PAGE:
A Dullard's Guide

Information on development, Silverlight, HD DVD, HDi, and whatever else Amy feels is missing from the interblags.

Making the Most of Markup

Making the Most of Markup

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Before I started working on HDi, I was a web developer.  I found the transition to HDi pretty easy because the markup and the script were already so familiar to me.  There is, however, a very big difference with HDi markup that web developers should learn in order to make their applications more efficient.  Unlike HTML, HDi can use timing that is a subset of SMIL to modify the UI.  Those of us who come from the web world might want to shy away from this because it's unfamiliar.  We know how to animate the UI via the script and we are comfortable with that. But, if you take the time to learn markup timing, you can make your applications more efficient, your animations smoother, and your script cleaner.  

title clock vs. page clock vs. application clock

Timing elements can use the page, application, or title clocks.  In timing elements that uses the title clock, times are relative to the timeline of the title that is playing.  In timing elements that uses the application clock, times are relative to the point that the initial markup page loaded.  In timing elements that use the page clock uses, times are relative to the point that the current markup page loaded.  If your application has only one markup page, page and application clocks will behave the same way.  When using a title clock, you can go back in time to re-trigger cues.  You cannot go back in time with a page or application clock.

Because times are relative to the title timeline, timing elements that use the title clock can only be used in a title application.  Also, XPath expressions cannot be used with the title clock.  However, because this clock is tied to the title timeline, this timing element is very useful when doing a linear presentation that is tied to the movie that is playing such as the Warner Bros. IME or Universal's U Control.  If there are elements you want to appear on screen at specific points in the movie, use the title clock.  If you want to your subvideo to appear at a particular point in the movie and fade out at another point, send an event to your script using the title clock.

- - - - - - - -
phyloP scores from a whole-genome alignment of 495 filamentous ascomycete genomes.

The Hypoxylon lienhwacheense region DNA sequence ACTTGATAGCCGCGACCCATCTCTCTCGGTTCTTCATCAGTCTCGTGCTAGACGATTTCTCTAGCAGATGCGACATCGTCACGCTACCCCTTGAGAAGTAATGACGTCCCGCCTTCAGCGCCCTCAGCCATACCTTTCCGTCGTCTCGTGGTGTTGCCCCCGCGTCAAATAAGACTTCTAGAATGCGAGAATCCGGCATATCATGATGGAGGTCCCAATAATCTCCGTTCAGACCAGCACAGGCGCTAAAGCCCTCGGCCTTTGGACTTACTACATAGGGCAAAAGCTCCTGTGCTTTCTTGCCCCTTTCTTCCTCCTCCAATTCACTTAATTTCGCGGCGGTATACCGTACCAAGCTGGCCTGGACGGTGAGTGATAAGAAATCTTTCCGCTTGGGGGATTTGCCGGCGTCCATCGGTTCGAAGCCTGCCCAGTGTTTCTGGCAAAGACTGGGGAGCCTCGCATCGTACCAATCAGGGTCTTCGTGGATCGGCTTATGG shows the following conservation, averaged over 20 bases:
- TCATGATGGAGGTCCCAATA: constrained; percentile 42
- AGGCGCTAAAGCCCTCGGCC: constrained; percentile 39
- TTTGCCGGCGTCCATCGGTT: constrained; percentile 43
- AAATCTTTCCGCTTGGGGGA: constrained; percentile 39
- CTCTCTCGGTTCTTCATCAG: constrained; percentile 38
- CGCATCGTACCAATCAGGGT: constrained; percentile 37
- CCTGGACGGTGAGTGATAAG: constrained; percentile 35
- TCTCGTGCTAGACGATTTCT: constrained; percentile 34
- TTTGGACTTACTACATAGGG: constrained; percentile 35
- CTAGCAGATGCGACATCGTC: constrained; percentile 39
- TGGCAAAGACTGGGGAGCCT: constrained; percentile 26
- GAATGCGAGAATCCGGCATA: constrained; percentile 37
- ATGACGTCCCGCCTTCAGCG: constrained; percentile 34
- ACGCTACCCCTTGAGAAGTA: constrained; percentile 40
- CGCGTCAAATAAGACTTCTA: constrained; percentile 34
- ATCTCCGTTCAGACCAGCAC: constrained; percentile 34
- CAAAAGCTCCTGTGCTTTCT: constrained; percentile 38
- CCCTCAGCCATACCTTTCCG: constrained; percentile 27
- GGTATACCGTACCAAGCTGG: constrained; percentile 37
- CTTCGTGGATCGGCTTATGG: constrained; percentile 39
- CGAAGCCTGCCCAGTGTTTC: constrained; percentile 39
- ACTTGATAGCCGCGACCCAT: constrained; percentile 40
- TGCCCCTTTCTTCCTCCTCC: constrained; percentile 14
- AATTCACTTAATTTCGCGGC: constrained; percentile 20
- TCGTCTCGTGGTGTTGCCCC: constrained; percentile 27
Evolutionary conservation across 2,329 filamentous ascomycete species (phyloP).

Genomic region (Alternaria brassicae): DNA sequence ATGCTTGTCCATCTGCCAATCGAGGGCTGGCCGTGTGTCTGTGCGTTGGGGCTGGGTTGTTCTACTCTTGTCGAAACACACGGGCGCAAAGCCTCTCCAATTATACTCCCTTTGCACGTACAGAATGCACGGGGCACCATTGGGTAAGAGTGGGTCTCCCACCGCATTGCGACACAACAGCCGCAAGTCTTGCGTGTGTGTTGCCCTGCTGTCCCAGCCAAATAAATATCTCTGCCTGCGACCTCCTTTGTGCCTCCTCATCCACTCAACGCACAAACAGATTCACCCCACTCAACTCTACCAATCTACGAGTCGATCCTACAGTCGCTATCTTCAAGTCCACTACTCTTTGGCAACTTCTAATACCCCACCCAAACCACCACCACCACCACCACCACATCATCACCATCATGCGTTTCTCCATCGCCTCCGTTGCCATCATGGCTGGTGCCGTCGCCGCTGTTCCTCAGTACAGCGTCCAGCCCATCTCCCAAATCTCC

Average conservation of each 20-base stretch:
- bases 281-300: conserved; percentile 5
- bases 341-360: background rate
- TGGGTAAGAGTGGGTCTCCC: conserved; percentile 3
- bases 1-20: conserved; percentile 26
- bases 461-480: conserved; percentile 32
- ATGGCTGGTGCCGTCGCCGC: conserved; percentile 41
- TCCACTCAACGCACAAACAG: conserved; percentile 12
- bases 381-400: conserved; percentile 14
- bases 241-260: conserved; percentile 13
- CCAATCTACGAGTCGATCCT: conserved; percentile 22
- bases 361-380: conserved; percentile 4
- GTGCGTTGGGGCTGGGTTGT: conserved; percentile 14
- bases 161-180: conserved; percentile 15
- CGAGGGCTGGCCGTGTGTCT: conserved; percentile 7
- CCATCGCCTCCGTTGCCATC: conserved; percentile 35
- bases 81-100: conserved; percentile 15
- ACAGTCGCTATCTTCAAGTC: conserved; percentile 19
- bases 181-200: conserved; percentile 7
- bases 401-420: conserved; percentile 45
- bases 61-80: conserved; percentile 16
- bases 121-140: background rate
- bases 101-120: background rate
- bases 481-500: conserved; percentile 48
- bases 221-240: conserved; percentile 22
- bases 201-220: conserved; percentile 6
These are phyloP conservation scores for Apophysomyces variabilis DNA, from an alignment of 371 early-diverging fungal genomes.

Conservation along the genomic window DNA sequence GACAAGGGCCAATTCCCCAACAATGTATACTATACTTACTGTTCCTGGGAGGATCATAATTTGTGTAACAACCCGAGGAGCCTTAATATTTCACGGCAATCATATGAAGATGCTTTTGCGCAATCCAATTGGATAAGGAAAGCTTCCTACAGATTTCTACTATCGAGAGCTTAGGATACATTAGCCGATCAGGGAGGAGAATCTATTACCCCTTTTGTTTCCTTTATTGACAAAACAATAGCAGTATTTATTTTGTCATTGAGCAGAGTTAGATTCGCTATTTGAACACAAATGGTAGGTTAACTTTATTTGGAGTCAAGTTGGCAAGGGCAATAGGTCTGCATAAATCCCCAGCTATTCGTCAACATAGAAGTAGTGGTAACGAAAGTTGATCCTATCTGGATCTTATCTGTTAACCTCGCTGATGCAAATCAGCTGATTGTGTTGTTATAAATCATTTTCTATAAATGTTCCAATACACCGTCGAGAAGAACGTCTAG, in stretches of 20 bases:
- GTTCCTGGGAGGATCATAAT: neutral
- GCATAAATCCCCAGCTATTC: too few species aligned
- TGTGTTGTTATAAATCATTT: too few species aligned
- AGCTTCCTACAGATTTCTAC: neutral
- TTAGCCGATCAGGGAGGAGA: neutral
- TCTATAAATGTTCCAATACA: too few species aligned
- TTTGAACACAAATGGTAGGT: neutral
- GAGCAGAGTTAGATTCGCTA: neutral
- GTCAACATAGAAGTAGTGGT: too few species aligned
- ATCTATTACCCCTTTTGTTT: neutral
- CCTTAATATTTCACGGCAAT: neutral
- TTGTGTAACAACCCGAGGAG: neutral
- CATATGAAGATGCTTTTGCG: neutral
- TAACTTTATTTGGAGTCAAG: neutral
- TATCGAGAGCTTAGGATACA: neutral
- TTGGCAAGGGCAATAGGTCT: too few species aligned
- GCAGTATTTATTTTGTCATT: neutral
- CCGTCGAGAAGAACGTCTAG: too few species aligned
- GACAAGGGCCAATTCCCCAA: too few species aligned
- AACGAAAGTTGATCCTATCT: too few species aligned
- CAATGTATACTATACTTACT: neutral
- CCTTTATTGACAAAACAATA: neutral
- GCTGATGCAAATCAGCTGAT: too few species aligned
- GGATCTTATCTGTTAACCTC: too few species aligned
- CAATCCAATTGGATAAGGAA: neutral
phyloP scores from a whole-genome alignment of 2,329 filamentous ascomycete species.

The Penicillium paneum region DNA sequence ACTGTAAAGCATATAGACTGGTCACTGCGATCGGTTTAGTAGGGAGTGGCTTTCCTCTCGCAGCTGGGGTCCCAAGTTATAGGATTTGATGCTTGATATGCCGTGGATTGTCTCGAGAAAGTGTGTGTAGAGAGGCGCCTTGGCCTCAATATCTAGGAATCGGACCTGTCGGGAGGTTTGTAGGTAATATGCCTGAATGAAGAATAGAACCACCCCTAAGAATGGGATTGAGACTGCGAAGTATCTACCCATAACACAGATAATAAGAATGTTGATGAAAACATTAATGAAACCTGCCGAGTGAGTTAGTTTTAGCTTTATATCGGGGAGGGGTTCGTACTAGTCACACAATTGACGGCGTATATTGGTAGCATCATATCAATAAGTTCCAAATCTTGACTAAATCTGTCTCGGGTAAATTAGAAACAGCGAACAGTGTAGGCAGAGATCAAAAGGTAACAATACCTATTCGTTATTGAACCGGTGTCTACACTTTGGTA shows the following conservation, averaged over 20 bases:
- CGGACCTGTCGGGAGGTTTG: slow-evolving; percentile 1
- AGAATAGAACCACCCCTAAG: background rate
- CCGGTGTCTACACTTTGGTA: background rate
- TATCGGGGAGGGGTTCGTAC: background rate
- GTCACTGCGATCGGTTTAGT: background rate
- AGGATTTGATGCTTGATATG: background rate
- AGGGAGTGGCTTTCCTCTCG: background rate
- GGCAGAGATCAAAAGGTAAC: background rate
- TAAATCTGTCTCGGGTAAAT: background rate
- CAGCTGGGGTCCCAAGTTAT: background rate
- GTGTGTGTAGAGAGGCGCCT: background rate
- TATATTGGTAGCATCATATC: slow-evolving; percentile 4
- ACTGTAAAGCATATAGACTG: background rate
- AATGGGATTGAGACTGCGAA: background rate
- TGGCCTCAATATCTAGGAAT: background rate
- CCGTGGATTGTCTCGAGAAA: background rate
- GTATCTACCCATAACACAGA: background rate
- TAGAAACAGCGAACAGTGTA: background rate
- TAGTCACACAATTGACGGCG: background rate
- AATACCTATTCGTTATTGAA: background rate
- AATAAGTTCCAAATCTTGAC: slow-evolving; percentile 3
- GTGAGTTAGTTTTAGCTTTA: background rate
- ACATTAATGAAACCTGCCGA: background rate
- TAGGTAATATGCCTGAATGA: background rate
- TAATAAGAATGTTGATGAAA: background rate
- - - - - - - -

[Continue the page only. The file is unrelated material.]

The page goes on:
When using a timing element to modify style based on which element has the focus or which menu is opened, you will most likely use the application or page clock.  If you want to use an XPath expression or an XPath variable to trigger a cue, it must exist in a timing element that uses a page or application clock. 

And, something to note - your markup can contain multiple timing elements.  So, you may have a title clock on one timing element that triggers your picture-in-picture to appear on screen and specified points in the movie.  And, you may have a timing element with an application clock that manages the UI for the menu that allows the user to specify the size and position of the picture-in-picture when it does appear.

<!-- PIP should appear on screen at specific points in the movie-->

<timing clock="title">

  <par>

    <cue select="id('some_div')" begin="00:00:05:00" end="00:01:20:00">

      <event name="PIP">

        <param name="display" value="show"/>

      </event>

    </cue>

    <cue select="id('some_div')" begin="00:01:20:00" end="00:05:50:00">

      <event name="PIP">

        <param name="display" value="hide"/>

      </event>

    </cue>

  </par>

</timing>

 

<!-- User can control settings which specify if PIP appears at trigger points -->

<timing clock="application">

  <par>

    <cue begin="id('button_hide_pip')[state:actioned()]" end="id('button_hide_pip')[not(state:actioned())]">

      <event name="settings">

        <param name="PIF" value="off"/>

      </event>         

    </cue>

    <cue begin="id('button_show_pip')[state:actioned()]" end="id('button_show_pip')[not(state:actioned())]">

      <event name="settings">

        <param name="PIF" value="on"/>

      </event>

    </cue>

  </par>

</timing>

XPath variables

The markup is very good for modifying the style, but not so good at handling more complex logic - that's where the script comes in.  Markup communicates with the script via events - that a button has been focused or actioned or a time code has passed.  Script can communicate back by setting XPath variables - that the UI needs to be updated.

Markup sends event:

<cue begin="id('btn_custom')[state:actioned()]" end="defaultNode()[not(state:actioned())]">

    <event name="custom">

        <param name="foo" value="bar"/>

    </event>
</cue>

Script receives event:

  addEventListener("custom", handleCustom, false);

Script sets XPath variable

  function handleCustom(evt) {

    document.setXPathVariable("CUSTOM_VAR",evt.foo);
  }

Markup uses XPath variable:

<par begin="($CUSTOM_VAR = 'bar')" end="($CUSTOM_VAR != 'bar')">

    <!-- put cues here -->
</par>

An important note about XPath variables - they are strings that you can reference in "select", "begin", or "end".  They cannot be anything other than a string.  They cannot be used in a "set".

Nesting pars